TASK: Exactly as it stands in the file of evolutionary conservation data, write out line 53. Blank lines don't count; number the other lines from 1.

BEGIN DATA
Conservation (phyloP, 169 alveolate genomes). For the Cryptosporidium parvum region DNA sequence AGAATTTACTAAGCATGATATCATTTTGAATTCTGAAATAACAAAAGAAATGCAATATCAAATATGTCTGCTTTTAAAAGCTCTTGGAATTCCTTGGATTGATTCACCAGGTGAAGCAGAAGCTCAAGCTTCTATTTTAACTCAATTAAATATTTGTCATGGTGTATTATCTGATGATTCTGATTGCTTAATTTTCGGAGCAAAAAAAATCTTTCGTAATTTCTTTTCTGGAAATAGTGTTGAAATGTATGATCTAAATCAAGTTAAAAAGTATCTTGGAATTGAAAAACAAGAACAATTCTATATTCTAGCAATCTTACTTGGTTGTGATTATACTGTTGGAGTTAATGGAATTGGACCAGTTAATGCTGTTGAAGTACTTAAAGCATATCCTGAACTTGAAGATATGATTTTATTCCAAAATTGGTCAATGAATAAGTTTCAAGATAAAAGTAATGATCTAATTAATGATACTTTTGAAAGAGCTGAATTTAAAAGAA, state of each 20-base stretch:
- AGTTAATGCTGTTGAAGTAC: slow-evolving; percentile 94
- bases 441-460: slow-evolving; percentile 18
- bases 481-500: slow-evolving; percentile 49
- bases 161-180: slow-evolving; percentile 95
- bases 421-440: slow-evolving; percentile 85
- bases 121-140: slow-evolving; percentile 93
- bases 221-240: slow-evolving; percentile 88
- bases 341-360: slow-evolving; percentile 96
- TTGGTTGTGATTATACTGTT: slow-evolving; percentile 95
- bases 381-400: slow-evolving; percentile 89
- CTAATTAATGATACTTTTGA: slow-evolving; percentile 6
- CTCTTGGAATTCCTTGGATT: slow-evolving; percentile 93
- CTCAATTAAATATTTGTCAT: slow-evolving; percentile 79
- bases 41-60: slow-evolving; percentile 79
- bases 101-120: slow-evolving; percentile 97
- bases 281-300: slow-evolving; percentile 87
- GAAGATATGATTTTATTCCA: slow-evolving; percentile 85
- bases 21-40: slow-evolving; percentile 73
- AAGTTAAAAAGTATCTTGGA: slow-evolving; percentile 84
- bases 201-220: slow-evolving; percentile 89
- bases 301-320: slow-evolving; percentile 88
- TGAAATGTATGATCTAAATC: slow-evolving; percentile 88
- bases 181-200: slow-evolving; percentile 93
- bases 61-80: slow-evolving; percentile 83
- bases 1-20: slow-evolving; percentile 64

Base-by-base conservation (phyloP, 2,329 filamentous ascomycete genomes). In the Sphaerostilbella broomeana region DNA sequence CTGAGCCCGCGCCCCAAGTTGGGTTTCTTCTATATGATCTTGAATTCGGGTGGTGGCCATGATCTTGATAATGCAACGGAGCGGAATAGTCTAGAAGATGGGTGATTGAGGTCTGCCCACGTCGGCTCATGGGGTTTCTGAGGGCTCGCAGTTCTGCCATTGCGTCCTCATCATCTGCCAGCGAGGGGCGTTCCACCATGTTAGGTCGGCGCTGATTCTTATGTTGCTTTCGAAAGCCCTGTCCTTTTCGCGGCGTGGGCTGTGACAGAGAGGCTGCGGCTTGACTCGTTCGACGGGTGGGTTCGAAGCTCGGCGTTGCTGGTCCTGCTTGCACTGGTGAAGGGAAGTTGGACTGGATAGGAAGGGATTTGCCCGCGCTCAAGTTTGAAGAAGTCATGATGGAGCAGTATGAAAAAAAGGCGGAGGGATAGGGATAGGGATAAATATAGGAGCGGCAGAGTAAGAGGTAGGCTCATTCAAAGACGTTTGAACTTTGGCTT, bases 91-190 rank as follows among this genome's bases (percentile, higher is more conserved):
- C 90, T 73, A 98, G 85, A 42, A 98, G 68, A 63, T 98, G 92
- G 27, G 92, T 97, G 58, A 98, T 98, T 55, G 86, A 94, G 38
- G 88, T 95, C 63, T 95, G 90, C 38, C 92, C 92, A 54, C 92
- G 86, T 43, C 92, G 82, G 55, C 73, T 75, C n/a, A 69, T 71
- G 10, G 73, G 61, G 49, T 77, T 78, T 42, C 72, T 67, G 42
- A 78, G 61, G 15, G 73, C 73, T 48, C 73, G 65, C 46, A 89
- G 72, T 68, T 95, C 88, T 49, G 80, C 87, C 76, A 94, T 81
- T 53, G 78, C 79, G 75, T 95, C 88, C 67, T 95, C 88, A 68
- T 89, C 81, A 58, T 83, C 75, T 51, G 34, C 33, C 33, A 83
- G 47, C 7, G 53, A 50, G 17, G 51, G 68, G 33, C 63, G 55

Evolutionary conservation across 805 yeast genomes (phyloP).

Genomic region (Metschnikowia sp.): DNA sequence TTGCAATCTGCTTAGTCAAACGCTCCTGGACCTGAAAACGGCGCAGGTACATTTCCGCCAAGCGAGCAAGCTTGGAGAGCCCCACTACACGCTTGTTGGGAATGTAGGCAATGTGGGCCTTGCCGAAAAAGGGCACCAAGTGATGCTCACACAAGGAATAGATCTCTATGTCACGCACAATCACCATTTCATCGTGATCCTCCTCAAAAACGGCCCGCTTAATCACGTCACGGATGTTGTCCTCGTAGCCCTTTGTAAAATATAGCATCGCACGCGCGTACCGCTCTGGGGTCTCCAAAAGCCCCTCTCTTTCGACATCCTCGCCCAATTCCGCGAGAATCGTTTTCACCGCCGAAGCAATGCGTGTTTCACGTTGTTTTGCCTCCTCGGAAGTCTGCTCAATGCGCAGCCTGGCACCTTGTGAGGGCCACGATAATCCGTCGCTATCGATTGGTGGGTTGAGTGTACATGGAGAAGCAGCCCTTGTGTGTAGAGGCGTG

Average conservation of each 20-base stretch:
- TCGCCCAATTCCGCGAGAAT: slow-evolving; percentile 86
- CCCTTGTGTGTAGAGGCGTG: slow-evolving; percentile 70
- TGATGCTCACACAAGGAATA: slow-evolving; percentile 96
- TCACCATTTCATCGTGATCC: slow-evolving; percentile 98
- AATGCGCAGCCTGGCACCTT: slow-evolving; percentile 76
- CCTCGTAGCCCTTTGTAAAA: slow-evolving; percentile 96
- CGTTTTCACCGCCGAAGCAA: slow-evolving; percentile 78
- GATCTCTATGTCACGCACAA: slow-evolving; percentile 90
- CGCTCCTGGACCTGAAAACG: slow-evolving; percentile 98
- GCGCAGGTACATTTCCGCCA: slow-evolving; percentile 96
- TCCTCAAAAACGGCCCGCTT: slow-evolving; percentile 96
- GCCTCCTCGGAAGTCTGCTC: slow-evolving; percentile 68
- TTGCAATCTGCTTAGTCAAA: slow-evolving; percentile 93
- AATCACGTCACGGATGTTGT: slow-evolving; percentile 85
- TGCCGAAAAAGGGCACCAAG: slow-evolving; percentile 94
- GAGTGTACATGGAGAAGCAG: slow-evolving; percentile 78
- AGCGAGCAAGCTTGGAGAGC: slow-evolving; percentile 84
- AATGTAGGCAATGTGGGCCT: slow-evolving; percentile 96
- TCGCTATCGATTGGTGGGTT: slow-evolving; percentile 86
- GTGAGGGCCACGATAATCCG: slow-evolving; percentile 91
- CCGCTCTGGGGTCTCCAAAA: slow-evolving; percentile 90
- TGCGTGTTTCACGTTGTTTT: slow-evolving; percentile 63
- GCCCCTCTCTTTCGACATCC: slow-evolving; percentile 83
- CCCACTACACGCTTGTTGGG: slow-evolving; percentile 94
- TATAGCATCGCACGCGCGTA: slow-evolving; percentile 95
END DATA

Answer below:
- TTGCAATCTGCTTAGTCAAA: slow-evolving; percentile 93